Most of my clients are investment-minded, and I love the notion of keeping your current home as a rental when you move out of the area or buy a bigger home. But, how do you know if you’re making the right decision and if you’re ready to be a landlord?
This week’s installment is part three of my four-part series, and you’ll learn what you should consider before hiring a property management company to oversee your rental. Is it the best decision for you?
Once you’ve decided to rent out your home, you need to think about whether you’re going to do it alone or hire a property management company. There are several benefits to having a company handle many of the landlord duties for your rental.
You could have the management company handle everything, including the marketing and screening of tenants. Or, you can save money and find a suitable tenant yourself via Craigslist and then work with the company to write the lease and handle the property management from that point on.
Can You Afford It?
You should first determine if the cost of a property management company is worth the expense. You’ll have to cut into your profit margin when hiring a company, so expect to pay a fee between 10-12% of the monthly rent.
You also may need to pay a leasing fee of one month’s rent for finding and screening tenants.
So when taking all these fees into account, your annual cost could add up to two month’s rent for the year. Is that doable when considering the possible income you’ll get from your rental property? It’s important to do the math!
What’s the Best Choice for You?
Even if you’re not happy about the expense of hiring a property management company, you should still carefully look at your particular situation and these important factors. Sometimes the expense will be worth it.
You don’t live near your rental property or you travel frequently.
Handling tenants and any issues that may arise can be difficult if you aren’t around. You want to be able to make regular visits, keep a close eye on your property, and be available for any last-minute emergencies. A property management company would alleviate all of these responsibilities.
You don’t want to deal with tenants or the stress of being a landlord.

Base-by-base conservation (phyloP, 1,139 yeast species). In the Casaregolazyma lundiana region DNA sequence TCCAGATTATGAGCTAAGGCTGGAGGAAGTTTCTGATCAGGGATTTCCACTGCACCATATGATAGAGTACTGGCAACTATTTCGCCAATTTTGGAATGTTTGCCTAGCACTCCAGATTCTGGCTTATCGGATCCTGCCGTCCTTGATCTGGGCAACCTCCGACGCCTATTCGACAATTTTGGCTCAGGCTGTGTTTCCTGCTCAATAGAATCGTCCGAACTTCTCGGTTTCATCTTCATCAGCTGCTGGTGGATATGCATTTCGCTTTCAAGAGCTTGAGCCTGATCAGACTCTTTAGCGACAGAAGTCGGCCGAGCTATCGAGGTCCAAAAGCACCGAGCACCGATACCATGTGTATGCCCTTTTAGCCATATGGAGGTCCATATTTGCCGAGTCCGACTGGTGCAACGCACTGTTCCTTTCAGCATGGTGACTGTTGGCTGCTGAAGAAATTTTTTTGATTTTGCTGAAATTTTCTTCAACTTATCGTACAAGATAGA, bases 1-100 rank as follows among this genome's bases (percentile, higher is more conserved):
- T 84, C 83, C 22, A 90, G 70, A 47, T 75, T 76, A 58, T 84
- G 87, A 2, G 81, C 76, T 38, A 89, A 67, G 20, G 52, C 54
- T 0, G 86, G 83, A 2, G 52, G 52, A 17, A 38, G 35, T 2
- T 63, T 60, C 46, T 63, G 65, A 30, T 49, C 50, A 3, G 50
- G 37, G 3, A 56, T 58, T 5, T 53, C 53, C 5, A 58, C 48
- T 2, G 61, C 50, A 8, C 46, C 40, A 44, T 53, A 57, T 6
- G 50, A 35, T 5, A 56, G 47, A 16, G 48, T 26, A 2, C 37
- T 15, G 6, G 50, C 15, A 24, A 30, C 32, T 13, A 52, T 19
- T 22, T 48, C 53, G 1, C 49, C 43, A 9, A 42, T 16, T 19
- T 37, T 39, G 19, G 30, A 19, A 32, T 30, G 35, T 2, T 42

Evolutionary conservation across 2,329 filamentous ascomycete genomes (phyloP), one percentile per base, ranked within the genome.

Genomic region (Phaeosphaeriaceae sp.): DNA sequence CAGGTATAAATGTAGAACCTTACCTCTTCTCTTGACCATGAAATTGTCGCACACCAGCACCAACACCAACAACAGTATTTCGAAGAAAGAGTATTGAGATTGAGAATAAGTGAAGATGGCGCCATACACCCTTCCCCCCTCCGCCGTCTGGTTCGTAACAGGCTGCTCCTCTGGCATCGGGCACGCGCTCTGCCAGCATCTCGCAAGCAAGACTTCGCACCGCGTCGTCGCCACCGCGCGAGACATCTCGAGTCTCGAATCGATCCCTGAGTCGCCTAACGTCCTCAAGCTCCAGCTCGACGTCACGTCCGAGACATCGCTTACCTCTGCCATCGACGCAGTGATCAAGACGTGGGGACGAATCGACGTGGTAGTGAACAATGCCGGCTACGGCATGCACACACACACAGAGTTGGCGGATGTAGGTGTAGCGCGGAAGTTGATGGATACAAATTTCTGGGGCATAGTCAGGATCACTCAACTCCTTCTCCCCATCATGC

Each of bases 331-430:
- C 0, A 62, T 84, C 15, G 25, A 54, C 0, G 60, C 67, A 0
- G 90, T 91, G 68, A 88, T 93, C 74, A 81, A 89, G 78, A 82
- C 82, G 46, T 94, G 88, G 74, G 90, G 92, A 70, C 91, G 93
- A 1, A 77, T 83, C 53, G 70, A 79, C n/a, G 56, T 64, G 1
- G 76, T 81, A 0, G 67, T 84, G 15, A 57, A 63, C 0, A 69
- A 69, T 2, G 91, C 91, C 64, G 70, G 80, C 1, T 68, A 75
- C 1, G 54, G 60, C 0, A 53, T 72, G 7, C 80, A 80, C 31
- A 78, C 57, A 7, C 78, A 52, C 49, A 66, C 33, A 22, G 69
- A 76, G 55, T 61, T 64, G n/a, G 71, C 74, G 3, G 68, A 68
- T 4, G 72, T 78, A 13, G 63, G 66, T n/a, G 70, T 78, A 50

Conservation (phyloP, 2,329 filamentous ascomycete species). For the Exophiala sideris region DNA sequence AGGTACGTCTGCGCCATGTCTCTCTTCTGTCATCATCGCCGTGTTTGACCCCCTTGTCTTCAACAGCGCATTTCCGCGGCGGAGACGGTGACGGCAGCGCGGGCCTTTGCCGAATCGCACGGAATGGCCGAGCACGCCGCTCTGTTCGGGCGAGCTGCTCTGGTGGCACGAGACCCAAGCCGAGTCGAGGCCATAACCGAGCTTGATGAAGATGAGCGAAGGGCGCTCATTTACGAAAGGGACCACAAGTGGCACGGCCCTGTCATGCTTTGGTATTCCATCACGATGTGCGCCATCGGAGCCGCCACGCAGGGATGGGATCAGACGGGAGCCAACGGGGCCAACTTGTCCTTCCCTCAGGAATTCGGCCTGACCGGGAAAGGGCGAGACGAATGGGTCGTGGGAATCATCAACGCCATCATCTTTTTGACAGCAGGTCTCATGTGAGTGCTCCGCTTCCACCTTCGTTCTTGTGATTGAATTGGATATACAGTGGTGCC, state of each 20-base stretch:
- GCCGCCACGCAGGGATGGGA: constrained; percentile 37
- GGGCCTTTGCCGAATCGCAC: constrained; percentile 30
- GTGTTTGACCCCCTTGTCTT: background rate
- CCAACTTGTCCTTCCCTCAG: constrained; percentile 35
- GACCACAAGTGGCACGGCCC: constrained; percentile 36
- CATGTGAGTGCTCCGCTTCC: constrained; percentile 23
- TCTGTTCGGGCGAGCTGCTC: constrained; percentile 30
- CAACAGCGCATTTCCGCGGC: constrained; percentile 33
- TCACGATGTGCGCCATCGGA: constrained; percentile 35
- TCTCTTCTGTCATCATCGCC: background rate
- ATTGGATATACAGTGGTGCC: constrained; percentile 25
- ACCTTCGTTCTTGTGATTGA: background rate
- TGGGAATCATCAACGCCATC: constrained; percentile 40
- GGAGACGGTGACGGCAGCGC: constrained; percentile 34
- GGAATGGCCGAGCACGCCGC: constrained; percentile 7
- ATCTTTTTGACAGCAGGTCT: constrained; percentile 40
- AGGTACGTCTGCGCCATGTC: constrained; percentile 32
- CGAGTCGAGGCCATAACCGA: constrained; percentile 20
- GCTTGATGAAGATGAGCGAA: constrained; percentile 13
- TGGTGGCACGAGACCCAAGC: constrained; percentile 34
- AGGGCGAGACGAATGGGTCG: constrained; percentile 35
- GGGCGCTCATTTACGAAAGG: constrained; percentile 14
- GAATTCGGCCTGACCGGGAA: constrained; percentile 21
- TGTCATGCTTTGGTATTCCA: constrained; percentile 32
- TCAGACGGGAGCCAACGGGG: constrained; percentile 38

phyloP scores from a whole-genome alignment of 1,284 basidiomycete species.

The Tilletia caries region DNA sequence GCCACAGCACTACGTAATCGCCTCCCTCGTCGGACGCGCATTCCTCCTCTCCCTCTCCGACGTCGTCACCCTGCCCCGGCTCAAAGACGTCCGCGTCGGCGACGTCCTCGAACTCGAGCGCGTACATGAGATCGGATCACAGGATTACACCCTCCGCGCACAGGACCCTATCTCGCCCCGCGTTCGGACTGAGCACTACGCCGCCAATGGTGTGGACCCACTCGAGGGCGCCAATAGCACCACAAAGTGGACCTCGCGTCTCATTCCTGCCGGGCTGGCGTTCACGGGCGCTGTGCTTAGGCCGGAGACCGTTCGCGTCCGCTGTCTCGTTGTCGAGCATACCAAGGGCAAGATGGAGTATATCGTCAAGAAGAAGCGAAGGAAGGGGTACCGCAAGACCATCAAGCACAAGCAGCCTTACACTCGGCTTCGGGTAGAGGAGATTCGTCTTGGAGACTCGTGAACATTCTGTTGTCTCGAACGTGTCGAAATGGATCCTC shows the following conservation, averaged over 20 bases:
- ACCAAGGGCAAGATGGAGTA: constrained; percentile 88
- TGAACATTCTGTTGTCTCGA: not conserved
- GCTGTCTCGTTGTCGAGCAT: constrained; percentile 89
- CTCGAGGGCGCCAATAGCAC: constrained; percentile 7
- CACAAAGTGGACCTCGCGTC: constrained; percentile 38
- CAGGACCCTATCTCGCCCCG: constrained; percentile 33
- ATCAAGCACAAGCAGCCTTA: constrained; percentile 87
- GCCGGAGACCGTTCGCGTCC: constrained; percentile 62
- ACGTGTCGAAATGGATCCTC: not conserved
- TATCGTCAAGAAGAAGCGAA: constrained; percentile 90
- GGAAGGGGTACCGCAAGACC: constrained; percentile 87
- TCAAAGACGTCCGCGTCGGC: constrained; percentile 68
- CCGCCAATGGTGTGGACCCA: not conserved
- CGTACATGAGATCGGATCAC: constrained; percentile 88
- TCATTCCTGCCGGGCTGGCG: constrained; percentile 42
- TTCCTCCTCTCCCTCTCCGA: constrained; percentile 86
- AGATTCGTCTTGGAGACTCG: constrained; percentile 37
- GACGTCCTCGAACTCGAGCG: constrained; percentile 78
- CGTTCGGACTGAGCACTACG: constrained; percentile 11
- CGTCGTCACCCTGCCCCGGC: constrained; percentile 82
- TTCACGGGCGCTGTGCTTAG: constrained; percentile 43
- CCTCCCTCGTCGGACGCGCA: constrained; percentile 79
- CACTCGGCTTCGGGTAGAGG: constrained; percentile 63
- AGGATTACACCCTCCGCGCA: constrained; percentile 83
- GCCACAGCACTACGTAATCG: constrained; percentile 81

You may like the additional income a rental can generate, but hands-on management or tenant interactions aren’t your thing. If your tolerance is low, a company can handle a wide range of situations – late payments, emergency phone calls, enforcement of lease requirements (such as no pets or smoking), inspection of property and dealing with any damage, etc. A company can bring a level of professionalism that tenants may better respond to and you don’t have to be the bad guy.
You don’t have the time or the proper skills to screen potential tenants and try to fill vacancies.
You want good tenants that will stay for a while and a company can handle the marketing and screening to find such tenants (this option typically costs one month’s rent). They can post ads on Craigslist and put it on the MLS system. Remember, it’s time consuming to field calls from interested tenants, conduct screen checks, show your property, etc. Plus, management companies have seen tons of applications and have more experience pinpointing any “warning signs” of bad tenants or preventing any possible discrimination lawsuits.
You’re not a DIY handyman and don’t want to handle maintenance and repairs.
The upkeep of your property is key to keeping your tenants happy and to finding new tenants easily when it’s vacant. Things will break unexpectedly and most tenants will cause some wear and tear of your home. A management company can find reliable services from their network of local contacts to work on your home. They also can recommend improvements to your rental that can maximize your profit.
You aren’t able to keep up with tenant laws and aren’t sure how to move forward with an eviction.
It’s important to protect yourself from lawsuits or any liability as a landlord. A property management company can ensure that your rental is up to code in terms of safety and health and stays up-to-date on discrimination laws and other state, federal or local legislation. Perhaps you’re not comfortable confronting tenants when facing an eviction or other legal issues. That’s where you can turn to a company, which will know the proper way to deal with tenants when filing for an eviction or handling any litigation.
You don’t mind “handing over the reins” when it comes to your home.
By hiring a management company, you are relinquishing some of your control. Can you deal with that? To set your mind at ease, it’s important to hire a reputable company that you can trust. Get recommendations from colleagues, friends, family members, real estate agents, or your condo association. Do your research and interview other landlords.
I am excited to bring you my four part How to Be a Landlord Series. Next week’s article, What to Know If You’re a DC Landlord, is a bonus. It gives a rundown of specific guidelines and requirements when you’re a landlord. Stay tuned!